Wednesday, February 4th, 2009 • No Comments
What better way to kick off 2009 than with a book all about one of my favorite places?
It’s no secret I spend a great deal of time in Starbucks—it is not only my office, but also my home-away-from-home. Other customers have occasionally mistaken me for an employee because of how the baristas talk to me. I follow Little, Brown and Company on Twitter (@littlebrown) and after tweeting about my Starbucks coffee, they offered to send me a review copy of Taylor Clark’s Starbucked: A Double Tall Tale of Caffeine, Commerce and Culture. I seem like the perfect audience for this book: a lover of books, pop culture and Starbucks.
As I write this, I am sitting in my neighborhood Starbucks. There is a young woman in her twenties and a slightly older man (wearing a red bowtie, no less) sitting next to me. He is trying to recruit her for Yale graduate school (something with the sciences, it sounds like). There is a retired gentleman—another regular—sitting across from me, reading the New York Times and drinking his grande coffee. A group of teenagers just wandered in from the video game store down the strip mall and are placing orders for frappuccinos and hot chocolate. Buddy Holly is crooning over the loudspeaker as the baristas chat and giggle behind the counter. This is where I spend several hours a day, most days of the week. I am not alone.
Journalist and author Taylor Clark attacks the subject of the global popularity of Starbucks with the gusto of someone who has had a few too many shots of espresso. He asks the important questions and takes a shot (a double-shot?) at answering them, including: Why Starbucks?
An expanded version of this question comes from the company’s brilliant, controversial leader and CEO (after several years’ hiatus) Howard Schultz, who said in an interview:
People weren’t drinking coffee. So the question is, how could a company create retail stores where coffee was not previously sold, charge three times more for it than the local doughnut shop, put Italian names on it that no one can pronounce, and then have six million customers a week coming through the stores?
Schultz’s answer to this has created what has become known as the Starbucks Experience.
The fans of Starbucks might outnumber the detractors, but there is no question that Starbucks has become an enormous phenomenon. Of course, Starbucked was written pre-recession and Starbucks has certainly taken a hit. (The fact that a website called Starbucks Gossip even exists demonstrates just how big and influential Starbucks has become.) Still, Starbucks isn’t the first company to be affected by recession and they seem more than adequately prepared to ride out the economic downturn.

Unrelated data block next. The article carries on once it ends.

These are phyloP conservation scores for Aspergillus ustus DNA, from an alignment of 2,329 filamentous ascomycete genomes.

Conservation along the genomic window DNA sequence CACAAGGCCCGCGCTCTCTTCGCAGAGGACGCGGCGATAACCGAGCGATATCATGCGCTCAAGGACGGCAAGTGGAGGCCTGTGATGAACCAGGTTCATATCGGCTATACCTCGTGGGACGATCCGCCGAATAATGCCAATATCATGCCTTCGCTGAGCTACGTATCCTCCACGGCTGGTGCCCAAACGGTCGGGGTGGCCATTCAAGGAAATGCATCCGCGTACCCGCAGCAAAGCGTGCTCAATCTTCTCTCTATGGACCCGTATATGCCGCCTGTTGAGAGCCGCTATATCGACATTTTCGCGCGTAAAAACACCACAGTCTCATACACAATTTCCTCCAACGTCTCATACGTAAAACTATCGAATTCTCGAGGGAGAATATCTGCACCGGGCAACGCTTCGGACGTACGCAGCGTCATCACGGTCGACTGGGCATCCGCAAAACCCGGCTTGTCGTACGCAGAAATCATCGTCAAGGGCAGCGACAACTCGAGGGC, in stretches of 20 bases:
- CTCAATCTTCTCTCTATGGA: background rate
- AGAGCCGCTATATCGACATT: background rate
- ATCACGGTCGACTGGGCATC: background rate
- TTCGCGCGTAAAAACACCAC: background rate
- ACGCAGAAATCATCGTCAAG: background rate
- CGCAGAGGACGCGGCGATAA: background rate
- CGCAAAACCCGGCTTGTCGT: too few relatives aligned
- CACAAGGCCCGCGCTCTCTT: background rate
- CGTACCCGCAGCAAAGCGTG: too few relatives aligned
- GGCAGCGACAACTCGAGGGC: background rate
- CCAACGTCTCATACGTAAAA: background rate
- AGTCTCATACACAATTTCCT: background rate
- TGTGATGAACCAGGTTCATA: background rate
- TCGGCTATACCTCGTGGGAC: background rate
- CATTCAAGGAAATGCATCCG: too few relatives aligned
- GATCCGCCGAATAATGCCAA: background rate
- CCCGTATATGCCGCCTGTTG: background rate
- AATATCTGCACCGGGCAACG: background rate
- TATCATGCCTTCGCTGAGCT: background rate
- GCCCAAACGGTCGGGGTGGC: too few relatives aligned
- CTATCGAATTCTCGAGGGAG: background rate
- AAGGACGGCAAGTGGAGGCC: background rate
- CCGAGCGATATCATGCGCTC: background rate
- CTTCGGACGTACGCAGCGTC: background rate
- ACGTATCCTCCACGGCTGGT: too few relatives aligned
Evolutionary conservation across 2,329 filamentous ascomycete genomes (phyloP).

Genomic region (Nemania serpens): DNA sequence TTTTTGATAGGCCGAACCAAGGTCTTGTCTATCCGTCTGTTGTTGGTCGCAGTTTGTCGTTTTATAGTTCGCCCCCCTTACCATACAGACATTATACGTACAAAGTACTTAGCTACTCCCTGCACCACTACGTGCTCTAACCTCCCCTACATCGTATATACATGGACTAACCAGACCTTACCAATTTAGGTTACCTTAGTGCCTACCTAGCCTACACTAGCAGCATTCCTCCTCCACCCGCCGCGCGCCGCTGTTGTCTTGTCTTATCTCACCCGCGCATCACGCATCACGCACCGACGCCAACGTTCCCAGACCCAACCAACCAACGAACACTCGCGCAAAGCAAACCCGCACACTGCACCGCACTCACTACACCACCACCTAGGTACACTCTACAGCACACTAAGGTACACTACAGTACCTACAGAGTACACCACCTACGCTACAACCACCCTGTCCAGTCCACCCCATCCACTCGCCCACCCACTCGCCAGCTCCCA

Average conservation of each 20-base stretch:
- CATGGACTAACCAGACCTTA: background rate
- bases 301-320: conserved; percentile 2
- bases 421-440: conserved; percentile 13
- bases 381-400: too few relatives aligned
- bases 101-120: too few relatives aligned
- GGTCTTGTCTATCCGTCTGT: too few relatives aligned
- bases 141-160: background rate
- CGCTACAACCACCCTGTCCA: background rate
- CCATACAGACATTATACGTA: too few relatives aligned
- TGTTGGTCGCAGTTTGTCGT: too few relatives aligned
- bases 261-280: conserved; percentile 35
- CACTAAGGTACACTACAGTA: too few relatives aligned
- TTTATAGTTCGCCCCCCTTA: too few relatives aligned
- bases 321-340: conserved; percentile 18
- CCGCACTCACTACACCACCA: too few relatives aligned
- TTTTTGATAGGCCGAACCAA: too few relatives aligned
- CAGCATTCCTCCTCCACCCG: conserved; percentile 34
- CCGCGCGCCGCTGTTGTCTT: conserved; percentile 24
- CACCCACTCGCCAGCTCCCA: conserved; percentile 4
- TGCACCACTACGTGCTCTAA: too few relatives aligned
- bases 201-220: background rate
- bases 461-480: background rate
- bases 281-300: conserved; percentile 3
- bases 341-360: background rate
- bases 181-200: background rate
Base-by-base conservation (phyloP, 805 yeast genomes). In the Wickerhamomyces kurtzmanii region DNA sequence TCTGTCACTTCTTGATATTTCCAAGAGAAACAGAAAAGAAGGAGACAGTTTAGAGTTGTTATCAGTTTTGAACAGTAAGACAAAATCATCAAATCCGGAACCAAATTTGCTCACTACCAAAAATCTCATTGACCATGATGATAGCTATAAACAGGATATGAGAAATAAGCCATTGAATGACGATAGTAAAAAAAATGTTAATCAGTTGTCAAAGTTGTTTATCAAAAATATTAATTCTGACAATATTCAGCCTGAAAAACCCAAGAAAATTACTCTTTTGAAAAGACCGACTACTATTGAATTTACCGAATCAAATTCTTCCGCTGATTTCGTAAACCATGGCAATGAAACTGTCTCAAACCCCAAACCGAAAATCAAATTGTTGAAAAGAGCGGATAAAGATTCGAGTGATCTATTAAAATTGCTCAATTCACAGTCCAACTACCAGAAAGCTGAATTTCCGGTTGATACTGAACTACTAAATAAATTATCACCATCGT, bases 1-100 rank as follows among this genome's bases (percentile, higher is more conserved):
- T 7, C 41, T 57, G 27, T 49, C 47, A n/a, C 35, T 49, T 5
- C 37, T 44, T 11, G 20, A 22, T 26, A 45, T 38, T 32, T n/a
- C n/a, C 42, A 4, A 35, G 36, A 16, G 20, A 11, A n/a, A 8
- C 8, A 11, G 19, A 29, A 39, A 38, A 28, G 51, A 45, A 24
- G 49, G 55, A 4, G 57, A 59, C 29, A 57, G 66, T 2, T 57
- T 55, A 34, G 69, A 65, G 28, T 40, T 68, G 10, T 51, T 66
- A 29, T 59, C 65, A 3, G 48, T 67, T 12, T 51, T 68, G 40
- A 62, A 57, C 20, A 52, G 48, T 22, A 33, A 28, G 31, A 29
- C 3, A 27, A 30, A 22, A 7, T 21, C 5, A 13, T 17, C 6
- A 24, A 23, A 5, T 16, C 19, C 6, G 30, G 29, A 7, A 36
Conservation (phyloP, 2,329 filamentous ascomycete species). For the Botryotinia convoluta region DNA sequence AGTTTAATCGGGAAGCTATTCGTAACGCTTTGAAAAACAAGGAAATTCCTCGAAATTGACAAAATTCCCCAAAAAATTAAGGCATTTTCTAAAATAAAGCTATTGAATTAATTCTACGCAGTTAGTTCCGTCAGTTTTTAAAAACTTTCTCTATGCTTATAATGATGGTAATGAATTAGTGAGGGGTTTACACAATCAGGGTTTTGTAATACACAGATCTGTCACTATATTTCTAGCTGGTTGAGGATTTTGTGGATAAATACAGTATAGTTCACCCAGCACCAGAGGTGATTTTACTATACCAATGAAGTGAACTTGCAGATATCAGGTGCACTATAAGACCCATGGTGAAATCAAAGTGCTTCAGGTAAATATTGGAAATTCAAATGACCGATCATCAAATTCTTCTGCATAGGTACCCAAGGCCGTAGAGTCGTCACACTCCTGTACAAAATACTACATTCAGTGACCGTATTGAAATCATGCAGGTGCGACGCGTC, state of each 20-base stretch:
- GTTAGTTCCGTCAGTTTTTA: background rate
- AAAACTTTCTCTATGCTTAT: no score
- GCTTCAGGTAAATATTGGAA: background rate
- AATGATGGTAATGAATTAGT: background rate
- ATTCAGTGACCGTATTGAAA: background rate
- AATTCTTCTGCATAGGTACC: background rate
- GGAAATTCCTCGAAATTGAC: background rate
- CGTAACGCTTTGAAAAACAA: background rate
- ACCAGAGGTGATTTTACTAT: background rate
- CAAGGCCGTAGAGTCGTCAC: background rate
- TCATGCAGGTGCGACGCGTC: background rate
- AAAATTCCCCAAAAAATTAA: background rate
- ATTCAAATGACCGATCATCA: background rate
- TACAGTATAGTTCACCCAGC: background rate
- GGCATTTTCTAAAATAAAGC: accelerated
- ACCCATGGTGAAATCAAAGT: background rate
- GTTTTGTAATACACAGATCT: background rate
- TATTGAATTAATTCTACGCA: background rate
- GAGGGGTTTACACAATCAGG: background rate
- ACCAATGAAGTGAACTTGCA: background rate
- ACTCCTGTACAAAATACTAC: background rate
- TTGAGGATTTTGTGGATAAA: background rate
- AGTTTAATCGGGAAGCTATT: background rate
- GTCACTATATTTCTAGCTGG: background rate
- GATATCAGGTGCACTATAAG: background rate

Clark points to Starbucks’ popularity as “a third place” (a neutral, safe, public gathering spot between home and work) as a reason for the coffeehouse’s tremendous growth and appeal. It seems that it’s about more than coffee when it comes to the popularity of Starbucks—it’s about place. Which is something anyone who has spent any amount of time in a Starbucks could tell you—but Clark examines every possible angle of Starbucks’ place in the world—and in people’s lives. Reading Starbucked is a bit like watching one of those “how the magic is done” shows; you come away with a clear understanding that everything—every single detail—about Starbucks is planned and deliberate. Even the quirky details that seem to make Starbucks unique were carefully determined. For instance:
The reason for the unusual names of the beverage sizes tall, grande and venti? Creating a unique “language” builds customer loyalty. It prevents you from going across the street to the competitor because they speak a different “language” than the one you’re used to.
The wisdom of putting two Starbucks coffee shops across the street from each other? To put Starbucks in your path, making it a convenient stopping place. Also, even Starbucks in close proximity to each other draw different customers.
The odd blend of eclectic music that’s piped in? Rotated throughout the day to create different “moods.”
The reason Starbucks can seemingly pop up over night? A limited number of interior designs that allow for each store to be up and running quickly (and relatively cheaply) while still maintaining that sense of uniqueness.
And on it goes. Clark comes off at times sounding like a minister in the church of Starbucks, but he claims he’s not a regular customer and doesn’t care for their coffee. That probably adds to his credibility as an objective researcher—as does the fact that Starbucks hasn’t made any comment on his book. He may not be a fan of Starbucks, but he certainly has become something of an expert. Clark is a journalist and Starbucked is his first book. I’m curious to see if he’ll write another book and what popular culture topic he might tackle. Reality television, maybe?
(For a taste of Clark’s writing, you can read this Slate article he wrote: Why Starbucks Actually Helps Mom and Pop Coffeehouses.)